Bears (also called ursids, in reference to their family Ursidae) are, as a group, the largest extant terrestrial carnivores. Many carnivorous marine mammals are larger, but the focus here is on land-dwelling species.
The graph at top left shows the median and range of body sizes for species within each of the families of terrestrial carnivores. This provides a visual sense of just how much larger bears are compared to other carnivorans. The only exceptions to this rule are the two largest cats, or felids, represented by the outlying dots above the Felid bar. These represent the tiger and the lion.
Another way to reckon size is by dimensions of the skeleton, represented in the bottom left graph by the size of the jaw (i.e., mandible). Here, again, bears are the largest, but not by as much of a margin--although this is visually distorted by the fact that the y-axis to the left is of log-transformed values, which tends to compress things. Even so, the median size of jaws among the bone-crushing hyaenas is nearly as large as the jaws of bears.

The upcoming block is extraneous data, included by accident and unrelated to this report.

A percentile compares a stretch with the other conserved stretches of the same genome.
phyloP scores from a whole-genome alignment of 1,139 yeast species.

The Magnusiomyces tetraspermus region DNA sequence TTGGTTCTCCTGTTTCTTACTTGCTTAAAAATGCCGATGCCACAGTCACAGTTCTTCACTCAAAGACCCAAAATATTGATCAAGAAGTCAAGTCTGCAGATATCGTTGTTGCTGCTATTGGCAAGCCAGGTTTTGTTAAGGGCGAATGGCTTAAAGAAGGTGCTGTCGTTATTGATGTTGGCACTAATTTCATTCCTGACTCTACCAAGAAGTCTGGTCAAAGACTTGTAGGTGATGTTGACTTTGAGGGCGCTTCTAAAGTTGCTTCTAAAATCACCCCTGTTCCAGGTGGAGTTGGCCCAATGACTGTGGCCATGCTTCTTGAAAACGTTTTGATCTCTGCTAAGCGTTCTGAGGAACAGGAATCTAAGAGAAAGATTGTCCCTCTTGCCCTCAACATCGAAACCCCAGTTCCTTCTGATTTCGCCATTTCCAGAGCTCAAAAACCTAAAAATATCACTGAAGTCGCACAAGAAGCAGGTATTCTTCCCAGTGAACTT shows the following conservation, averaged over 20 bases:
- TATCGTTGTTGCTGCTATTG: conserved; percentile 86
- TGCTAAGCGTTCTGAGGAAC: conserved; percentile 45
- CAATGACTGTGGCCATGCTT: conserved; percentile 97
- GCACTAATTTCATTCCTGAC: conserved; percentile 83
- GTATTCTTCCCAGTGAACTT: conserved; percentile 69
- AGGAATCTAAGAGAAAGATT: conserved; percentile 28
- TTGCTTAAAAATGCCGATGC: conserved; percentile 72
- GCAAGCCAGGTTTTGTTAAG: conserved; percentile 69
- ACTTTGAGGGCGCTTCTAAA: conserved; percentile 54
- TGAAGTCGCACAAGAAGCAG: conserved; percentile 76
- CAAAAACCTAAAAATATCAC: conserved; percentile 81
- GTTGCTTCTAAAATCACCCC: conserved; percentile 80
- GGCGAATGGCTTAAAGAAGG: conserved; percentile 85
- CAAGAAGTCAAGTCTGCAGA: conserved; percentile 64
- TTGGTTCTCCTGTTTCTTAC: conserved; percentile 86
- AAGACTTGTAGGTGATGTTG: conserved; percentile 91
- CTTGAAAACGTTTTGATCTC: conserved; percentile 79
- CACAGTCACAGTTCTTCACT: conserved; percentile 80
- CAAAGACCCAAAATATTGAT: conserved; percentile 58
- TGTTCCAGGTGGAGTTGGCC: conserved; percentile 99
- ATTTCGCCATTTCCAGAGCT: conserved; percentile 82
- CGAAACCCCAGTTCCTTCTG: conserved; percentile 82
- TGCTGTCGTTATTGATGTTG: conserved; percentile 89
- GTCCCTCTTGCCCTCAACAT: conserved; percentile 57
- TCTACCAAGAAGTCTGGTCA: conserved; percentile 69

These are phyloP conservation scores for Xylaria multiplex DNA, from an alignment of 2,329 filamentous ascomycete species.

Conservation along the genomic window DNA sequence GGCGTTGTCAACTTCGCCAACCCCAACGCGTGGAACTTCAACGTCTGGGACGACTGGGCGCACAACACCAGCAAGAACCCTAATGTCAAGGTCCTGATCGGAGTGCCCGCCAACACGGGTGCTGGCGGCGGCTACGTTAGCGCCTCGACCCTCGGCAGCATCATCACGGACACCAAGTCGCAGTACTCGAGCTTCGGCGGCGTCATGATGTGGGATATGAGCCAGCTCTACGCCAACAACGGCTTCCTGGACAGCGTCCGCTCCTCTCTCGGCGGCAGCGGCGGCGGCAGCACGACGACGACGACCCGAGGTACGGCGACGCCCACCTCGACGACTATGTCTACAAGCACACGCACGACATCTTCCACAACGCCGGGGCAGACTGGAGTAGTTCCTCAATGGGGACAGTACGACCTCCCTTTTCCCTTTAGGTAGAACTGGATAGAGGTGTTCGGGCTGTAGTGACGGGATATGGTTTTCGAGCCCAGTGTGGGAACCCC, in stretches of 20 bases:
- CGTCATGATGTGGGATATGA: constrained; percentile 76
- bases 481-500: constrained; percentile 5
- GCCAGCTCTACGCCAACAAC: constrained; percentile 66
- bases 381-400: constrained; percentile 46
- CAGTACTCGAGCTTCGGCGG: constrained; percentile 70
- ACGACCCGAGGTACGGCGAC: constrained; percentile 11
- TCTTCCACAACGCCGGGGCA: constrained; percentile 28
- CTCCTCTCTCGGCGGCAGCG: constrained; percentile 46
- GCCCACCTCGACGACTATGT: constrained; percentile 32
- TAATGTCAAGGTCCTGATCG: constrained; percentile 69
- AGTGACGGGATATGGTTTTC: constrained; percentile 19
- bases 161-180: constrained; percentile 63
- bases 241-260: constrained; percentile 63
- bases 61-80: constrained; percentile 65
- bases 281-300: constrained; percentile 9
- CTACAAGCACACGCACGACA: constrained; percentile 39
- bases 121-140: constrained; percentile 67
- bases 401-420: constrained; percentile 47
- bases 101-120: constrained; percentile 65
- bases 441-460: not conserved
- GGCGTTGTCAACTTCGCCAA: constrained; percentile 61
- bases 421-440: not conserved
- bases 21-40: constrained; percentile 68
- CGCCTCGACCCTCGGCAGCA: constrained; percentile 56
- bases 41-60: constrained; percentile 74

The bottom line: Ursids are exceptionally large, especially when compared to other contemporary land-dwelling carnivores.
Given that fact, there are many consequences that flow from being large. Species tend to live longer, reproduce at a slower rate, and metabolize at a slower rate (at least per unit body mass). The following link takes you to a page that elaborates on all of this, including how bears conform to the expectations of large body mass--and also how they deviate.
A second link, which follows, takes you to a page that offers a few more details on how the body size of brown/grizzly bears varies in space, among populations, and between the sexes--as well as how size has varied in recent epochs.
A final link (below) takes you to a page that shows how bear size changes with age, emphasizing data from the Yellowstone grizzly bear population.